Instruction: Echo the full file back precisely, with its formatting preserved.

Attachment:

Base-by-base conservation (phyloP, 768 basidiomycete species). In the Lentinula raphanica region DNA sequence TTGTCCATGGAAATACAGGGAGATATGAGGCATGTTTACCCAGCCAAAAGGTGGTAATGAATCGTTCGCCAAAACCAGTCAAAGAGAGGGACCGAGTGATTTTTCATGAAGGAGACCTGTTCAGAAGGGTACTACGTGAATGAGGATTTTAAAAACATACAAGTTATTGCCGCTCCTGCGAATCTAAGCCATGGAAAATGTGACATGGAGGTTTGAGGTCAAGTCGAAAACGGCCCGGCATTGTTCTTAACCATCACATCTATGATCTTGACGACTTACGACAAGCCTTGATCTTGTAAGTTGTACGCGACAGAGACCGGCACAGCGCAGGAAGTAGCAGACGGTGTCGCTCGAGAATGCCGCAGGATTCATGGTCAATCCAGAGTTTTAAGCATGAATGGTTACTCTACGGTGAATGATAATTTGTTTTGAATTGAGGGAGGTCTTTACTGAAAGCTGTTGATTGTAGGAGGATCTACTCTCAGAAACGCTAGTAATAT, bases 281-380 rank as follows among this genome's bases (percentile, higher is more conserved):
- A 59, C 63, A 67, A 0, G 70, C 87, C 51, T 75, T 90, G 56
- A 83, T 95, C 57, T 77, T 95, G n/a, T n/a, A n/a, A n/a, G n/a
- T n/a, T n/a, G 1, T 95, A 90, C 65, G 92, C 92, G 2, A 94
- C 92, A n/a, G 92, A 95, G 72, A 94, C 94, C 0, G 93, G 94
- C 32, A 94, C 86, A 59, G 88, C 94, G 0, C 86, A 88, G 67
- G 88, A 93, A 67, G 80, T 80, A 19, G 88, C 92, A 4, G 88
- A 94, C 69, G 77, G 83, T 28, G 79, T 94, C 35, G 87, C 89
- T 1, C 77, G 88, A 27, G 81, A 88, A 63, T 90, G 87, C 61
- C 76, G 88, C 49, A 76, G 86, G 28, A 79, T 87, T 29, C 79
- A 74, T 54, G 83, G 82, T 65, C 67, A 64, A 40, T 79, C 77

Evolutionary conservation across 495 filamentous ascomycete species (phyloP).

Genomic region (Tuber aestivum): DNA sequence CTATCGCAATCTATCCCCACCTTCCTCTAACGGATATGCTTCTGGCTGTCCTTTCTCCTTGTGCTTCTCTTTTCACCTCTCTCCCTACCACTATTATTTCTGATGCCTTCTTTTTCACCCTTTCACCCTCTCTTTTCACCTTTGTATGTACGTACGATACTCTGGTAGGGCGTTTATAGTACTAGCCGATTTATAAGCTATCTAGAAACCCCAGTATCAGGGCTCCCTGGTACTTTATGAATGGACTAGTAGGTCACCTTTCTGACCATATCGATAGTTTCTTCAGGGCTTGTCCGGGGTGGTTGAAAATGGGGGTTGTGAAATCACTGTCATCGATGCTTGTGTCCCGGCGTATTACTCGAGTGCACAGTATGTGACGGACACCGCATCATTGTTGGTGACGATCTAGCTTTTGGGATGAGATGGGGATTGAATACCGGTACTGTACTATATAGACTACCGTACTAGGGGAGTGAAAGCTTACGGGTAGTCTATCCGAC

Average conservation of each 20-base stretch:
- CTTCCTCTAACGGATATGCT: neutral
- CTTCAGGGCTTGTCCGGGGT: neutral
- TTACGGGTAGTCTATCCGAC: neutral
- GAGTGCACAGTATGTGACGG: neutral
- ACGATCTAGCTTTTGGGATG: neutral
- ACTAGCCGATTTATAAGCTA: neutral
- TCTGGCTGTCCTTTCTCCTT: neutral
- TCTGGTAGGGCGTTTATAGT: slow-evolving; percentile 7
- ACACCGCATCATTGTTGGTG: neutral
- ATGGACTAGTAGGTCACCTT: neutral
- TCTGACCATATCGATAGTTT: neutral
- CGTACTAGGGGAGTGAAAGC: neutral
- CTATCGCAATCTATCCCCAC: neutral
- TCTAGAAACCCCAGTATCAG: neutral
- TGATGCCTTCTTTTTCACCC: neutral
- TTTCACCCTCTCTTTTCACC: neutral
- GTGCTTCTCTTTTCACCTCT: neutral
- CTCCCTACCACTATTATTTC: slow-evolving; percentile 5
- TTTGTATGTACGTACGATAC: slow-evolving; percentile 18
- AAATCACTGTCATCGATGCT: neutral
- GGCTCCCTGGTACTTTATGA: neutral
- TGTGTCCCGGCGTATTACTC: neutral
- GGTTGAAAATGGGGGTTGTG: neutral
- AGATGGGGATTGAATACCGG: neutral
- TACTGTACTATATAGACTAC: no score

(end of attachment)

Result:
Base-by-base conservation (phyloP, 768 basidiomycete species). In the Lentinula raphanica region DNA sequence TTGTCCATGGAAATACAGGGAGATATGAGGCATGTTTACCCAGCCAAAAGGTGGTAATGAATCGTTCGCCAAAACCAGTCAAAGAGAGGGACCGAGTGATTTTTCATGAAGGAGACCTGTTCAGAAGGGTACTACGTGAATGAGGATTTTAAAAACATACAAGTTATTGCCGCTCCTGCGAATCTAAGCCATGGAAAATGTGACATGGAGGTTTGAGGTCAAGTCGAAAACGGCCCGGCATTGTTCTTAACCATCACATCTATGATCTTGACGACTTACGACAAGCCTTGATCTTGTAAGTTGTACGCGACAGAGACCGGCACAGCGCAGGAAGTAGCAGACGGTGTCGCTCGAGAATGCCGCAGGATTCATGGTCAATCCAGAGTTTTAAGCATGAATGGTTACTCTACGGTGAATGATAATTTGTTTTGAATTGAGGGAGGTCTTTACTGAAAGCTGTTGATTGTAGGAGGATCTACTCTCAGAAACGCTAGTAATAT, bases 281-380 rank as follows among this genome's bases (percentile, higher is more conserved):
- A 59, C 63, A 67, A 0, G 70, C 87, C 51, T 75, T 90, G 56
- A 83, T 95, C 57, T 77, T 95, G n/a, T n/a, A n/a, A n/a, G n/a
- T n/a, T n/a, G 1, T 95, A 90, C 65, G 92, C 92, G 2, A 94
- C 92, A n/a, G 92, A 95, G 72, A 94, C 94, C 0, G 93, G 94
- C 32, A 94, C 86, A 59, G 88, C 94, G 0, C 86, A 88, G 67
- G 88, A 93, A 67, G 80, T 80, A 19, G 88, C 92, A 4, G 88
- A 94, C 69, G 77, G 83, T 28, G 79, T 94, C 35, G 87, C 89
- T 1, C 77, G 88, A 27, G 81, A 88, A 63, T 90, G 87, C 61
- C 76, G 88, C 49, A 76, G 86, G 28, A 79, T 87, T 29, C 79
- A 74, T 54, G 83, G 82, T 65, C 67, A 64, A 40, T 79, C 77

Evolutionary conservation across 495 filamentous ascomycete species (phyloP).

Genomic region (Tuber aestivum): DNA sequence CTATCGCAATCTATCCCCACCTTCCTCTAACGGATATGCTTCTGGCTGTCCTTTCTCCTTGTGCTTCTCTTTTCACCTCTCTCCCTACCACTATTATTTCTGATGCCTTCTTTTTCACCCTTTCACCCTCTCTTTTCACCTTTGTATGTACGTACGATACTCTGGTAGGGCGTTTATAGTACTAGCCGATTTATAAGCTATCTAGAAACCCCAGTATCAGGGCTCCCTGGTACTTTATGAATGGACTAGTAGGTCACCTTTCTGACCATATCGATAGTTTCTTCAGGGCTTGTCCGGGGTGGTTGAAAATGGGGGTTGTGAAATCACTGTCATCGATGCTTGTGTCCCGGCGTATTACTCGAGTGCACAGTATGTGACGGACACCGCATCATTGTTGGTGACGATCTAGCTTTTGGGATGAGATGGGGATTGAATACCGGTACTGTACTATATAGACTACCGTACTAGGGGAGTGAAAGCTTACGGGTAGTCTATCCGAC

Average conservation of each 20-base stretch:
- CTTCCTCTAACGGATATGCT: neutral
- CTTCAGGGCTTGTCCGGGGT: neutral
- TTACGGGTAGTCTATCCGAC: neutral
- GAGTGCACAGTATGTGACGG: neutral
- ACGATCTAGCTTTTGGGATG: neutral
- ACTAGCCGATTTATAAGCTA: neutral
- TCTGGCTGTCCTTTCTCCTT: neutral
- TCTGGTAGGGCGTTTATAGT: slow-evolving; percentile 7
- ACACCGCATCATTGTTGGTG: neutral
- ATGGACTAGTAGGTCACCTT: neutral
- TCTGACCATATCGATAGTTT: neutral
- CGTACTAGGGGAGTGAAAGC: neutral
- CTATCGCAATCTATCCCCAC: neutral
- TCTAGAAACCCCAGTATCAG: neutral
- TGATGCCTTCTTTTTCACCC: neutral
- TTTCACCCTCTCTTTTCACC: neutral
- GTGCTTCTCTTTTCACCTCT: neutral
- CTCCCTACCACTATTATTTC: slow-evolving; percentile 5
- TTTGTATGTACGTACGATAC: slow-evolving; percentile 18
- AAATCACTGTCATCGATGCT: neutral
- GGCTCCCTGGTACTTTATGA: neutral
- TGTGTCCCGGCGTATTACTC: neutral
- GGTTGAAAATGGGGGTTGTG: neutral
- AGATGGGGATTGAATACCGG: neutral
- TACTGTACTATATAGACTAC: no score